The Partnership will be shifting its immediate focus as it looks ahead. In the near future, the partners in Antioquia will continue to be committed to working together to implement the recommendations that were drafted with regard to human rights in Colombia. In the long term, the Partnership intends to expand to include faculty and staff from legal clinics in other law schools in the area, bringing together a more robust network of advocates and scholars of human rights, a key aspect of maintaining and growing a successful partnership across continents. 

    We would like to thank all the individuals who have contributed to such a successful beginning of this partnership. Over the years, the Human Rights Program was able to build tremendous relationships, partake in unique experiences, and reach achievements only possible through the support and respect of individuals united in the goal of studying and promoting human rights. As we look forward, we are excited for the many opportunities to come to the Program and our partners in Colombia!

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  • Minnesota-Antioquia Human Rights Partnership Bids Farewell to Clinical Coordinator, Diana Quintero

    Diana Photo.pngIn June the Human Rights Program and our many partners at the University of Minnesota and in Antioquia that comprise our Minnesota-Antioquia Human Rights Partnership (or "Alianza") bid farewell to our esteemed Clinical Coordinator, Diana Patricia Quintero. Diana was deeply engaged with the development of the Alianza starting in October of 2012 and has been a key contributor ever since. Her efforts on the project focused mainly on enhancing the capacity for human rights legal clinical work at the four Antioquia schools engaged in the Partnership. In particular, she focused on providing the schools with resources and support to advance methodology and pedagogy in the areas of strategic litigation on behalf of vulnerable communities, individual case acceptance and advocacy, and community outreach and education on behalf of vulnerable populations.

    Thanks in large part to Diana's leadership, the Alianza experienced tremendous success in its first two years. From the offset, Diana played a key role in build trusting relationships between and among our partner institutions in Antioquia. She oversaw the development of a new Human Rights Legal Clinic at the Universidad Catolica de Oriente and helped facilitate the construction of an academic network in Antioquia which now holds weekly meetings to discuss collaboration, strategy, and methods as they relate to human rights education. Additionally, she orchestrated important collaborations on case work between the University of Minnesota and our partners in Antioquia, including on the La Picacha case - which addressed the needs of an economically disadvantaged community in Medellín faced with displacement due to environmental challenges - and advocacy before the UN Committee on the Rights of the Child regarding the myriad of human rights issues facing children in Antioquia and Colombia more broadly. Finally, Diana engaged directly in educating Antioquia law students by leading courses and workshops on human rights subjects and building an online library of Spanish-language materials for human rights research and education.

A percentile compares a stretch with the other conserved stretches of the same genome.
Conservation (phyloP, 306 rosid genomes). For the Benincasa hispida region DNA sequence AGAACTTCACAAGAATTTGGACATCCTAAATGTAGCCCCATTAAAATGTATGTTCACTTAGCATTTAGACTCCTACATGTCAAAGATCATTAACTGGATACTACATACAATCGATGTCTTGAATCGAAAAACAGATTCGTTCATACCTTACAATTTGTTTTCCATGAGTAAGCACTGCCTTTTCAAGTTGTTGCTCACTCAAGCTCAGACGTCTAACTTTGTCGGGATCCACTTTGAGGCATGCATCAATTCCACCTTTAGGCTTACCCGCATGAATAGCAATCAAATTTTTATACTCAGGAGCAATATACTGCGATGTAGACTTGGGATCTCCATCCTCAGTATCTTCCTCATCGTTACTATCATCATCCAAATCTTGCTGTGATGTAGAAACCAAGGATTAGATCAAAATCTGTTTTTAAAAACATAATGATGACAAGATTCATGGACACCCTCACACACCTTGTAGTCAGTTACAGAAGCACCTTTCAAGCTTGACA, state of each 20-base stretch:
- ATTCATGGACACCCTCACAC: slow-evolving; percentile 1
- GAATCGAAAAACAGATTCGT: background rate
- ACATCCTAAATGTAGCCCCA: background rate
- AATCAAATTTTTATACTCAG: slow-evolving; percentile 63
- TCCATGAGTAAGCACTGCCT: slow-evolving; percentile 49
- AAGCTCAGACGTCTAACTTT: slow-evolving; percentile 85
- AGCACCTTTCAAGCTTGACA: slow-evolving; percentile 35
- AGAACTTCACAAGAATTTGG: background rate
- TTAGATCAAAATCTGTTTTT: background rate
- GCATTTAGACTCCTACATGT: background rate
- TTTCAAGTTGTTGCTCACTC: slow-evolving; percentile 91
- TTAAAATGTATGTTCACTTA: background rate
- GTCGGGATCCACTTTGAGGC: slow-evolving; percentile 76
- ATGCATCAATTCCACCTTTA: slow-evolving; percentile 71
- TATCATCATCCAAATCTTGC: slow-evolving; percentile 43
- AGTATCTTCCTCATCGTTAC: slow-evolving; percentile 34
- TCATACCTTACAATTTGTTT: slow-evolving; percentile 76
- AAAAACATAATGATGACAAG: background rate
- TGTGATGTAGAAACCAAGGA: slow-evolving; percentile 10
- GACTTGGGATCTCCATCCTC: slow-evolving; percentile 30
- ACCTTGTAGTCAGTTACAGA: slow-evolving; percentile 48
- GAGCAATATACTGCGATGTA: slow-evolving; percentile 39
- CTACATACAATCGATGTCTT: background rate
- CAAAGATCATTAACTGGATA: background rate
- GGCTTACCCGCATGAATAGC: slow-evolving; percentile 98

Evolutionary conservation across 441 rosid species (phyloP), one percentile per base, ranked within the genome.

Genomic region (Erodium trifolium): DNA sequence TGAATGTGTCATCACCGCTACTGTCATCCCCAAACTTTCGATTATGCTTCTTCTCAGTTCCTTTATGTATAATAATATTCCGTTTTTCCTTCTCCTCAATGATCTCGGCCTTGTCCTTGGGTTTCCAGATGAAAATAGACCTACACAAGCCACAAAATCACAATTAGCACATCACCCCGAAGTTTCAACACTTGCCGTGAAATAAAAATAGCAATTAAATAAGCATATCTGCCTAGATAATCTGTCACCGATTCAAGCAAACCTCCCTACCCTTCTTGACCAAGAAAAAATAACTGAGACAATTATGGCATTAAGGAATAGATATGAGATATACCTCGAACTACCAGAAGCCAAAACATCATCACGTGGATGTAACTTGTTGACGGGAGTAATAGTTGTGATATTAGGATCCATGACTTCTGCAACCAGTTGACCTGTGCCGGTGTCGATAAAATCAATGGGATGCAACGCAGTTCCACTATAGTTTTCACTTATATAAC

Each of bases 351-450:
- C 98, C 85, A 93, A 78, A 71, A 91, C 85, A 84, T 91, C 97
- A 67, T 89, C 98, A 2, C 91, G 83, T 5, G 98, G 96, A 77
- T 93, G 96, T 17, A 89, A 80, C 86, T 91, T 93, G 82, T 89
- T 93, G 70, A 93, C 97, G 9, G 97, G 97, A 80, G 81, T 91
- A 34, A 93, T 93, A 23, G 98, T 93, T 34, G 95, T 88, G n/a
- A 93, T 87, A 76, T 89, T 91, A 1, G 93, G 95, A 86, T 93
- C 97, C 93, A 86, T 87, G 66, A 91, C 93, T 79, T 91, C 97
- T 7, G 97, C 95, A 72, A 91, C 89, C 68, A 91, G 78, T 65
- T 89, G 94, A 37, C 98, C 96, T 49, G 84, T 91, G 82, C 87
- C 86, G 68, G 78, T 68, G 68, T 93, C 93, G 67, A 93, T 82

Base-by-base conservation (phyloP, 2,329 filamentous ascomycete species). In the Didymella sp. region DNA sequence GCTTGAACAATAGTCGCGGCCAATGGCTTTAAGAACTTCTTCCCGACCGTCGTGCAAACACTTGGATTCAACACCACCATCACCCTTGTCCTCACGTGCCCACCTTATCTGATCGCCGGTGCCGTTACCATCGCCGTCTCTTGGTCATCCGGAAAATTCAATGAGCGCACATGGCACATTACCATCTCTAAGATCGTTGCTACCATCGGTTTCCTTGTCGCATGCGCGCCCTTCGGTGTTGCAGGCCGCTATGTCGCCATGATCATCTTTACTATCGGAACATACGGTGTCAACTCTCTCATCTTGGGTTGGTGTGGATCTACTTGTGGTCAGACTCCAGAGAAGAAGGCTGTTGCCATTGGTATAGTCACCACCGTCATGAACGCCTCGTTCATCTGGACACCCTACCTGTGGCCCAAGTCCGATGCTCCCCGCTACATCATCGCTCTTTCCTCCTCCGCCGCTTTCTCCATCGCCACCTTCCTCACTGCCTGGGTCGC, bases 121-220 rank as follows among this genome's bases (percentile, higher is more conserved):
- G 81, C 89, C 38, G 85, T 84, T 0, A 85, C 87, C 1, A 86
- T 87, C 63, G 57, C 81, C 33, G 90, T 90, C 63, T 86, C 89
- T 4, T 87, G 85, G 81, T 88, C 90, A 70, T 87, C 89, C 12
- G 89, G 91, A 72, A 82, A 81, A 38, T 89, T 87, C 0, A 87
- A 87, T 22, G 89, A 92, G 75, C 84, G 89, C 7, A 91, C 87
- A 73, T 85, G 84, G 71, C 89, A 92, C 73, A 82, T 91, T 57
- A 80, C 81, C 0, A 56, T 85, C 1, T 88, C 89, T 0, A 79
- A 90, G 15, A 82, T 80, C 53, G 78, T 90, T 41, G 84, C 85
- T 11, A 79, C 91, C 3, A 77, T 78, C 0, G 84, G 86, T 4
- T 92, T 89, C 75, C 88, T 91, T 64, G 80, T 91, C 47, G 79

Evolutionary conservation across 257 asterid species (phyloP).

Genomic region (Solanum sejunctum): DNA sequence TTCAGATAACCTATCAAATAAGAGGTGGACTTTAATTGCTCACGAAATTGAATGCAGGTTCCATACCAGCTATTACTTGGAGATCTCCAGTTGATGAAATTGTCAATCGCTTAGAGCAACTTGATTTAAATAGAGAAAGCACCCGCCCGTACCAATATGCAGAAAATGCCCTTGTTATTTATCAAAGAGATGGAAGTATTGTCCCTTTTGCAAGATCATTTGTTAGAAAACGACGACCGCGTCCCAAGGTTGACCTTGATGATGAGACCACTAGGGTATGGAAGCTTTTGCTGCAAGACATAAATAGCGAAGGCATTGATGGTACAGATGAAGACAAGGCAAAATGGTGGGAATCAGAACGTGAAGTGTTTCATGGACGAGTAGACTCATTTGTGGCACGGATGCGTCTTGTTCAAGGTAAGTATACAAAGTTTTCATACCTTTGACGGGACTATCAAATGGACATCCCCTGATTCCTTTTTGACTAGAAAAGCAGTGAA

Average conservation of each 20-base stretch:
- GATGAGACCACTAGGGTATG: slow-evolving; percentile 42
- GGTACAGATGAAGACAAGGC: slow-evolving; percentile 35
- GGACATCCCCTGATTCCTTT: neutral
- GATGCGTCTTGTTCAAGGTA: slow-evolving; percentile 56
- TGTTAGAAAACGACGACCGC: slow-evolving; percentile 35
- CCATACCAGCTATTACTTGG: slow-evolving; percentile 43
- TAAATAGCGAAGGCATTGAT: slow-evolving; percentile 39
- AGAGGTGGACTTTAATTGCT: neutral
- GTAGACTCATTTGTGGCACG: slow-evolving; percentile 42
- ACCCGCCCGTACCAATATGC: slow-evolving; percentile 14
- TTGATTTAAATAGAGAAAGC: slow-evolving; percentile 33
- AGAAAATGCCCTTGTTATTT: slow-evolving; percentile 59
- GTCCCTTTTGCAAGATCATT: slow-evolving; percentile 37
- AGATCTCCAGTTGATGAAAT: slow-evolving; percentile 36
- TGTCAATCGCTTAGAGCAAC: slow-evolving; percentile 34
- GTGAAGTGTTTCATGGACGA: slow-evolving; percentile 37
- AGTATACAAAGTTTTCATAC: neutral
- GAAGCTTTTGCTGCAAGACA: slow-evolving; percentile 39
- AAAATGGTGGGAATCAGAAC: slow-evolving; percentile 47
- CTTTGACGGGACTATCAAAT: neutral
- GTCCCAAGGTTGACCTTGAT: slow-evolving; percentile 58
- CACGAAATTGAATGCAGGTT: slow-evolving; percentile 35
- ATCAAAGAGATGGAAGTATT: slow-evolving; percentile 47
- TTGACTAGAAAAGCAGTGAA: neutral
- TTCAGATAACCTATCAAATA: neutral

Diana's passion, ambition, and relentless optimism and will be sorely missed by members of the Minnesota and Antioquia human rights communities. We wish her the very best as she returns to her hometown of Cali, Colombia where she will continue to do human rights work as a professor in the School of Law & Social Sciences at Universidad ICESI.

    Written by Claire Leslie Johnson
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  • UMN Develops Spanish-Language Resources for Online Human Rights Library

    umsmlogo.gifVisit the online library.

    Over the course of this past year, the Minnesota-Antioquia Human Rights Partnership has working to develop access to Spanish-language materials through the Online Human Rights Library. The online library is a great way for the partnership to share information pertinent to Colombia, human rights issues, vulnerable groups, human rights institutions, among humanitarian law, and among other important topics, in a very user-friendly way.
    Under the Colombia category, the website is designed for people to familiarize themselves with the Colombian partners involved in the project; accordingly, the webpage includes a country profile, the Colombian Constitution, and the International Human Rights treaties that Colombia has ratified. The vulnerable groups section offers information on children, internally displaced people, people living with disabilities, women, elderly, indigenous populations, and populations at environmental risk.

    The partnership works to provide materials online both in Spanish and in English, in order to increase opportunity and accessibility to this information, a particularly important goal of the project in that it facilitates dialogue, participation, and inclusion across its various other initiatives. In total, approximately 3,040 Spanish-language materials have been made available in the UMN Human Rights Library to both the University of Minnesota and Antioquia law school students and faculty. Through these efforts, this library has become a great resource for both the U of M and our Colombian counterparts. We hope to continuously add to this bank of information, and wish it to be a sustained reservoir of knowledge following the project's conclusion. Check out the online library

    Written by Isabella Salomão Nascimento